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Bost trying to get Illinois more money to help stop drug overdoses

Doctor talks about prescribing opioids

Dr. Aaron Newcomb discusses prescribing trends for opioid painkillers
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Dr. Aaron Newcomb discusses prescribing trends for opioid painkillers

This is part of an occasional series of stories on the problem with opioid addiction in Illinois.

Illinois could be in line for federal money to increase the use of naloxone, the drug that brings people back from opioid and heroin overdoses.

The Stem the Tide of Overdose Prevalence from Opiate Drugs, or STOP OD, Act would make available $150 million in grants from the Centers for Disease Control and Prevention to increase naloxone training in the next two fiscal years.

“Increasing the availability of Naloxone for our first responders will save lives, giving a mother, father, son or daughter a new opportunity for recovery,” U.S. Rep. Mike Bost wrote in a statement. Bost, R-Murphysboro, was a sponsor of the bill to make the money available.

Eligible applicants include state and local governments and nonprofit groups, which would be able to receive up to $200,000 apiece to put naloxone in the hands of first-responders and train them how to use the drug, establish a referral system for treatment, and give rebates for testing fentanyl in unintentional overdoses and to report them to the CDC.

The goal dovetails with efforts from the state to train people to use naloxone as part of the Drug Overdose Prevention Program, which was founded by the Illinois Department of Human Services and the Division of Alcoholism and Substance Abuse in 2012.

Increasing the availability of Naloxone for our first responders will save lives, giving a mother, father, son or daughter a new opportunity for recovery.

U.S. Rep. Mike Bost, co-sponsor

Since fiscal year 2014, about 18,500 first responders were trained with naloxone, with nearly 9,000 of them in fiscal year 2016 alone, DHS reported. Since fiscal year 2014, there have been about 25,000 overdose reversals in Illinois.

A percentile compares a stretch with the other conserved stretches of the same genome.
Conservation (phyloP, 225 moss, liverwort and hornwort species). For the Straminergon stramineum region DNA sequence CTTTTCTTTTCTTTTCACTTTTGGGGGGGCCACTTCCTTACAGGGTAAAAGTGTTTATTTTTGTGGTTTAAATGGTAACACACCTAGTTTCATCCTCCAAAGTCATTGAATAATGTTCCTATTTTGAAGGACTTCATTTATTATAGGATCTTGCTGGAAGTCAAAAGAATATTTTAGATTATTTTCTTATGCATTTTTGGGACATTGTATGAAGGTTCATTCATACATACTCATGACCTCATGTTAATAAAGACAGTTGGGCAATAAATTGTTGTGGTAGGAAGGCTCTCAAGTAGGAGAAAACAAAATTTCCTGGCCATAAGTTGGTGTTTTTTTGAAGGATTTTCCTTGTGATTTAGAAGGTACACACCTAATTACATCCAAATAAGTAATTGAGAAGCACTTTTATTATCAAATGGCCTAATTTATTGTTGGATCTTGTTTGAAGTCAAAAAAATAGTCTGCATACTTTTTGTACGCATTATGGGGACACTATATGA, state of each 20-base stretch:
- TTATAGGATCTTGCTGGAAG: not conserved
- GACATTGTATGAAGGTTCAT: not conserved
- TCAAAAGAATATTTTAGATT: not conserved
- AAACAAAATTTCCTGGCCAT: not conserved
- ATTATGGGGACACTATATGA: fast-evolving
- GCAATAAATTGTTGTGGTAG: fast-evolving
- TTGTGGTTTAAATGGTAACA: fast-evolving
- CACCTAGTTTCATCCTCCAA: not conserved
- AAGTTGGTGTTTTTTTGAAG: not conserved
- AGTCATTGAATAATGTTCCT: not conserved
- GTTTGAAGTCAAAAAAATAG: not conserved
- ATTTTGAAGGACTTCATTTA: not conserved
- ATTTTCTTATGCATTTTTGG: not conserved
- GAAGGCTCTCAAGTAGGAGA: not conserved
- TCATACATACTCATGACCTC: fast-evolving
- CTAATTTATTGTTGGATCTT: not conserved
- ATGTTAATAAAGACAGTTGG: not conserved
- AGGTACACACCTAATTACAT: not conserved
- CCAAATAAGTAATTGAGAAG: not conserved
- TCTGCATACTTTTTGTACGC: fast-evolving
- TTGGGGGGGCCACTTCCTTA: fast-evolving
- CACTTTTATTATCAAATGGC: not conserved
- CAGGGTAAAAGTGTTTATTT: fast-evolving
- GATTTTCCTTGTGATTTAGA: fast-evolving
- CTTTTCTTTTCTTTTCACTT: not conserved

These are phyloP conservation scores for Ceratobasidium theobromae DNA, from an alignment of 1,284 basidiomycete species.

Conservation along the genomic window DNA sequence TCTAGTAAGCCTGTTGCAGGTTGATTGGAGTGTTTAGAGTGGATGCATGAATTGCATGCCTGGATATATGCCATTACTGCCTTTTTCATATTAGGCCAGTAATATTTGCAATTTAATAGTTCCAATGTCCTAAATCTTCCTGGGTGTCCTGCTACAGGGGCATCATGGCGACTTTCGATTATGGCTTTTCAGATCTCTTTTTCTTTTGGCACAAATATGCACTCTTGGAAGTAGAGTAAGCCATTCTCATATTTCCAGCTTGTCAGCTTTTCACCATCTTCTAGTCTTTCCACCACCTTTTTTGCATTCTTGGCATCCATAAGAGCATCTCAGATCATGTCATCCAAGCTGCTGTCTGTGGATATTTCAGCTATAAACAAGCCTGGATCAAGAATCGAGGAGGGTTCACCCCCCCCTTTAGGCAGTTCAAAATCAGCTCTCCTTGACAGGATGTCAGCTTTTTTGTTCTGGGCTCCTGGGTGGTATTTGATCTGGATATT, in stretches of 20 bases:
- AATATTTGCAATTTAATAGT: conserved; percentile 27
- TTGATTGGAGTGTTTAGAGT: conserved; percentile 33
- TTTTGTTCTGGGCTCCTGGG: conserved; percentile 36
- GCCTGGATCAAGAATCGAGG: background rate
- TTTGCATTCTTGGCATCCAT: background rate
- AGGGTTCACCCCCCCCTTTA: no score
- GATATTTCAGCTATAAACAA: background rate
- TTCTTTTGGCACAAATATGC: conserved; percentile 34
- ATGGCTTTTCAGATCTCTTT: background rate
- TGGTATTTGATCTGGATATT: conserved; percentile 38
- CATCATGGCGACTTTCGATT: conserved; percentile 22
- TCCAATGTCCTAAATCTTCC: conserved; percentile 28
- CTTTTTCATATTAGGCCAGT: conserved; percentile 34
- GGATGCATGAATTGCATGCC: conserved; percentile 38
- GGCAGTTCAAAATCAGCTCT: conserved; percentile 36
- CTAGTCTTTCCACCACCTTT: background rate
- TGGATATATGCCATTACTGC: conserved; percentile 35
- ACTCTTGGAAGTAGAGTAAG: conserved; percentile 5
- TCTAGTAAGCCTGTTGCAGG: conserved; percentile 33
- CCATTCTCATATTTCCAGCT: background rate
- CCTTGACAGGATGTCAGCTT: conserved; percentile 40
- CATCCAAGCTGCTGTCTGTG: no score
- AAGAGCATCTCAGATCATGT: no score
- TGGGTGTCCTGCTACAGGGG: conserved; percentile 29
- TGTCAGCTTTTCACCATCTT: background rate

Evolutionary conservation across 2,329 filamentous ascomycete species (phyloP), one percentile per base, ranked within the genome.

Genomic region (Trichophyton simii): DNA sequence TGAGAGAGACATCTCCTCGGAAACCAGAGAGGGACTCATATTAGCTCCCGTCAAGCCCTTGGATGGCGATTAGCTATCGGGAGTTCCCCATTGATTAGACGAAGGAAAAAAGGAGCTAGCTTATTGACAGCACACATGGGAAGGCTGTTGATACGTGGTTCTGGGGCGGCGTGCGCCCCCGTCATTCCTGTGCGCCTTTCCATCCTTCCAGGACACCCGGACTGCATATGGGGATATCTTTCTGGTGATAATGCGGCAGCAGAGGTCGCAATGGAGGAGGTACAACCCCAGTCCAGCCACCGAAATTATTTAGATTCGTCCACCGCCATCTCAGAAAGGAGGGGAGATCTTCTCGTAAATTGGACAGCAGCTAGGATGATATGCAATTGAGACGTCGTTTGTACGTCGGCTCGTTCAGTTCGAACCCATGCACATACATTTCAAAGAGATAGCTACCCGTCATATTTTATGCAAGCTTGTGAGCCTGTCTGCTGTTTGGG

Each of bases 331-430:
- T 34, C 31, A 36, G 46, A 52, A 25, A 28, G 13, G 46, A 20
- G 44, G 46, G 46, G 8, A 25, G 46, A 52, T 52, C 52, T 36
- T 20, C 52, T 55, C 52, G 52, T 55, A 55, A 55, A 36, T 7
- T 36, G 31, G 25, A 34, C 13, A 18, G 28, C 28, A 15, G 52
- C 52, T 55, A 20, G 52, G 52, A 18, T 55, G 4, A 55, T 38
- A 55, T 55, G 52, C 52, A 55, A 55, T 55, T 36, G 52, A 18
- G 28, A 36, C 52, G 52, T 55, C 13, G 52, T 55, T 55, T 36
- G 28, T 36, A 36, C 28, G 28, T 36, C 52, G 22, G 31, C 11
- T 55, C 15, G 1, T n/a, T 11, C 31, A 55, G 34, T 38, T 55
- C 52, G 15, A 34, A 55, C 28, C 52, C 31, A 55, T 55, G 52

“Given the additional federal funding ... it is expected that there will be an increase in the number of enrolled programs and first responders trained,” DHS wrote.

The bill would also establish $75 million in grants for fiscal years 2018 and 2019 for the same groups to provide educational programs relating to opioid and heroin addiction. Grants of up to $100,000 would be available for:

▪  Opioid education

▪  Promoting opioid treatment

▪  Education about addiction as a disease

Opioid addiction has become an issue across the United States in recent years, including in Illinois, where some prescribing trends have grown worse since 2008, according to a recent series of stories published by the BND.

In addition to naloxone, which saves people at what otherwise would have been their last stage of addiction, studies have shown that checking state-based Prescription Monitoring Programs could save lives by giving doctors more information about the prescriptions patients get. States in which doctors are required to check the program show reductions in opioid prescribing, but in Illinois, participation is voluntary.

The bill Bost joined would also advise the U.S. Sentencing Commission to consider fentanyl, a deadly substance used to increase the potency of heroin, as an “aggravating factor” in sentencing.

In addition to changing sentencing guidelines, the bill would be funded, in part, by people with convictions involving fentanyl. Those convicted of making, distributing, dispensing or possessing a real or fake version of the drug would have to pay an $80 fee to fund the goals of STOP OD.

The bill would also be funded by expected savings of $500 million by consolidating data centers spread across the country.

STOP OD was introduced in January, and it has been referred to various House committees.

Casey Bischel: 618-239-2655, @CaseyBischel

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